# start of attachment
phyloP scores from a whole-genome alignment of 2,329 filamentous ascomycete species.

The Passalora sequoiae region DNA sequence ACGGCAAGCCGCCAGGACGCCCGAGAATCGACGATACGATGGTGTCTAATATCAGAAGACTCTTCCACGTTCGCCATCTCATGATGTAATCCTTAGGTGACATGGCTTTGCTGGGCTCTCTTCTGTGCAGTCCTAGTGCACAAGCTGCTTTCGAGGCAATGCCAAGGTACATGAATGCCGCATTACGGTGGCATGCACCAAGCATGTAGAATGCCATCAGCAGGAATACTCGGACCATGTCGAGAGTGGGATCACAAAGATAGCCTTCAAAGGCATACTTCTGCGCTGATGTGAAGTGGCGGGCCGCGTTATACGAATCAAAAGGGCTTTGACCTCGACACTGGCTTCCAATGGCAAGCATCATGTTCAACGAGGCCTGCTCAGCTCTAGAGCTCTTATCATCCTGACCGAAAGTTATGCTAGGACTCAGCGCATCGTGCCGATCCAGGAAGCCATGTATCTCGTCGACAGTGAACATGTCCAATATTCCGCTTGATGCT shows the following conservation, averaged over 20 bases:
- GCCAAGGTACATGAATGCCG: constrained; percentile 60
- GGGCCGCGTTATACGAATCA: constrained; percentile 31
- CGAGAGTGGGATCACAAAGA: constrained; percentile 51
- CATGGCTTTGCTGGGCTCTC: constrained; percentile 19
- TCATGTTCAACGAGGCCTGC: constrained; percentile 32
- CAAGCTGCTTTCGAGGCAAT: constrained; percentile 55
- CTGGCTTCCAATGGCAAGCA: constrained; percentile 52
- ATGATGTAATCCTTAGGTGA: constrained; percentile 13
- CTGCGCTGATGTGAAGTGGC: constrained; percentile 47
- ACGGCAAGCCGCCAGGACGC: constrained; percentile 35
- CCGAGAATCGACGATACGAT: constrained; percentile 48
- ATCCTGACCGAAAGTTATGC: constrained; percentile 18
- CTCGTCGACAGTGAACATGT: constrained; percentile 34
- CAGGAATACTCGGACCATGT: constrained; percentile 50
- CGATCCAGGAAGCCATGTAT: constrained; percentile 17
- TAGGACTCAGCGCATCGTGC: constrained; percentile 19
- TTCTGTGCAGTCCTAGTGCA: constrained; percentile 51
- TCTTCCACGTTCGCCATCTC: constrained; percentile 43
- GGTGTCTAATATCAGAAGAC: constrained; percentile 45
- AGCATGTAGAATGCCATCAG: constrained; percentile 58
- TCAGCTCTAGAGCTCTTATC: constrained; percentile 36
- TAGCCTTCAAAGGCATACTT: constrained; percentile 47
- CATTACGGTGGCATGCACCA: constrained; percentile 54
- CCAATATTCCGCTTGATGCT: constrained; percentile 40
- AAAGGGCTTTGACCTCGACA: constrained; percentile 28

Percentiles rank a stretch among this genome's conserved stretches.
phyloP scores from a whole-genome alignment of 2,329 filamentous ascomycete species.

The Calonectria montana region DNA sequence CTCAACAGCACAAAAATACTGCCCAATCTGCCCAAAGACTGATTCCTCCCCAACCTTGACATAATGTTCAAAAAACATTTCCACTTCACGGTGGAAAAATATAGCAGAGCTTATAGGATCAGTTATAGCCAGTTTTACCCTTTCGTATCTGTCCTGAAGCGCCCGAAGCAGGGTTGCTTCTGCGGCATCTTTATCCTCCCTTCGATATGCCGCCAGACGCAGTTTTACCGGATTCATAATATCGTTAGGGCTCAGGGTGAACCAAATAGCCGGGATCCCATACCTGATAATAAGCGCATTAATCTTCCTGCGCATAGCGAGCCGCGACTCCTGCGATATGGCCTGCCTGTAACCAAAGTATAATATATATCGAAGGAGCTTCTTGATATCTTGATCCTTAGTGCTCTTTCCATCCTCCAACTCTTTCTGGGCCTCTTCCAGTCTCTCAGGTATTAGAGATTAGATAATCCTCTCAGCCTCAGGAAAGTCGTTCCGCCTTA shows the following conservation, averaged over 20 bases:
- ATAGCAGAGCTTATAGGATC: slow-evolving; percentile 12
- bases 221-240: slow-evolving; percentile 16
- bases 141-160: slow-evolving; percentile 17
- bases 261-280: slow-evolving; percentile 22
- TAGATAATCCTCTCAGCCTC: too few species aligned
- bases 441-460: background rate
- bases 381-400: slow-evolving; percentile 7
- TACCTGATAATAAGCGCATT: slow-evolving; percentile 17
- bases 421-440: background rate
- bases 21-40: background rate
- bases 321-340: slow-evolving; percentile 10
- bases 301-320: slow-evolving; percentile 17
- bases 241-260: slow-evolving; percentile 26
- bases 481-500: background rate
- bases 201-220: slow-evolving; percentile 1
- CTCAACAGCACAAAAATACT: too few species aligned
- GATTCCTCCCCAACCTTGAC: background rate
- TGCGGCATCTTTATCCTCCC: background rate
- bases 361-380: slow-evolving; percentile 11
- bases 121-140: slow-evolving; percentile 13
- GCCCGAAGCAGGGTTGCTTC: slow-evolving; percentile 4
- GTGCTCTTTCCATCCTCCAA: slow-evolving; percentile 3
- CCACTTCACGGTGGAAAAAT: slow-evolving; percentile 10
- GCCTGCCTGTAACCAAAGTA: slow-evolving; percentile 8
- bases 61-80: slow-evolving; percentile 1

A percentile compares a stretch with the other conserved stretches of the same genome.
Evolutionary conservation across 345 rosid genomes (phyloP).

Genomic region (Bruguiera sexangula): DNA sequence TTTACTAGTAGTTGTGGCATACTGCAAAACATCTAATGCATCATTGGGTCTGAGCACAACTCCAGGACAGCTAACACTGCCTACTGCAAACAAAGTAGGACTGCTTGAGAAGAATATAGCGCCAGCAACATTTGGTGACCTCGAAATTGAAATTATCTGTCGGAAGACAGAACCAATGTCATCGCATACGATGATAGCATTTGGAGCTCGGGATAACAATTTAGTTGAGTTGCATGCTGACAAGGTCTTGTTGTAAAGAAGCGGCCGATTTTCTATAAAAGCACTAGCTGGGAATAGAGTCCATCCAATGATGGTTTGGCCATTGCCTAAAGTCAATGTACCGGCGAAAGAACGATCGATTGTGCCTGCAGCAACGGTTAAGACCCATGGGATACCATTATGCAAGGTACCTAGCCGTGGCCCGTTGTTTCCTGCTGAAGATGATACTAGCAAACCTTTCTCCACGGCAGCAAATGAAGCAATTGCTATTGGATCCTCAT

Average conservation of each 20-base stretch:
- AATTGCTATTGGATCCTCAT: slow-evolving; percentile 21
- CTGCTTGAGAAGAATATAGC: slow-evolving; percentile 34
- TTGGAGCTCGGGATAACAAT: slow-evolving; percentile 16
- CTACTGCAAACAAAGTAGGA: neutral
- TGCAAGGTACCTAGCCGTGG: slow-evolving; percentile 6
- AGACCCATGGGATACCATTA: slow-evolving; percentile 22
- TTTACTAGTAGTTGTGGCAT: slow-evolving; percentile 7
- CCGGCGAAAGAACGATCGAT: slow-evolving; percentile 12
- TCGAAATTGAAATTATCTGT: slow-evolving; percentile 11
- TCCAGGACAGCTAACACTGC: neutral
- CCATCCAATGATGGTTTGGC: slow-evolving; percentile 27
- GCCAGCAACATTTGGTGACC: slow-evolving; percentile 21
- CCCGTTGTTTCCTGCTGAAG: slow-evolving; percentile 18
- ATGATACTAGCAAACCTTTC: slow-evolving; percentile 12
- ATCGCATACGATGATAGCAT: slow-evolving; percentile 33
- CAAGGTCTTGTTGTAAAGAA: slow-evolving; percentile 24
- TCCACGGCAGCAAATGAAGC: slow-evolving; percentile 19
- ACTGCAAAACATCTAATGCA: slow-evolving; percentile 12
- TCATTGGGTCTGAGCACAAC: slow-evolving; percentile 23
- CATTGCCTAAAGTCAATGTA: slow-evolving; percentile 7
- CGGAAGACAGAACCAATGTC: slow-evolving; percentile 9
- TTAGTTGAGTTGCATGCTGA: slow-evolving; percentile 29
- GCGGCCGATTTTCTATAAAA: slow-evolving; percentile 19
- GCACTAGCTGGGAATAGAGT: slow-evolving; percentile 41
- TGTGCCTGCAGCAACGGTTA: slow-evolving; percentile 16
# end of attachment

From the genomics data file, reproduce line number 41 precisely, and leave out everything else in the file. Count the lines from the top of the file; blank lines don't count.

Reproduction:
- bases 321-340: slow-evolving; percentile 10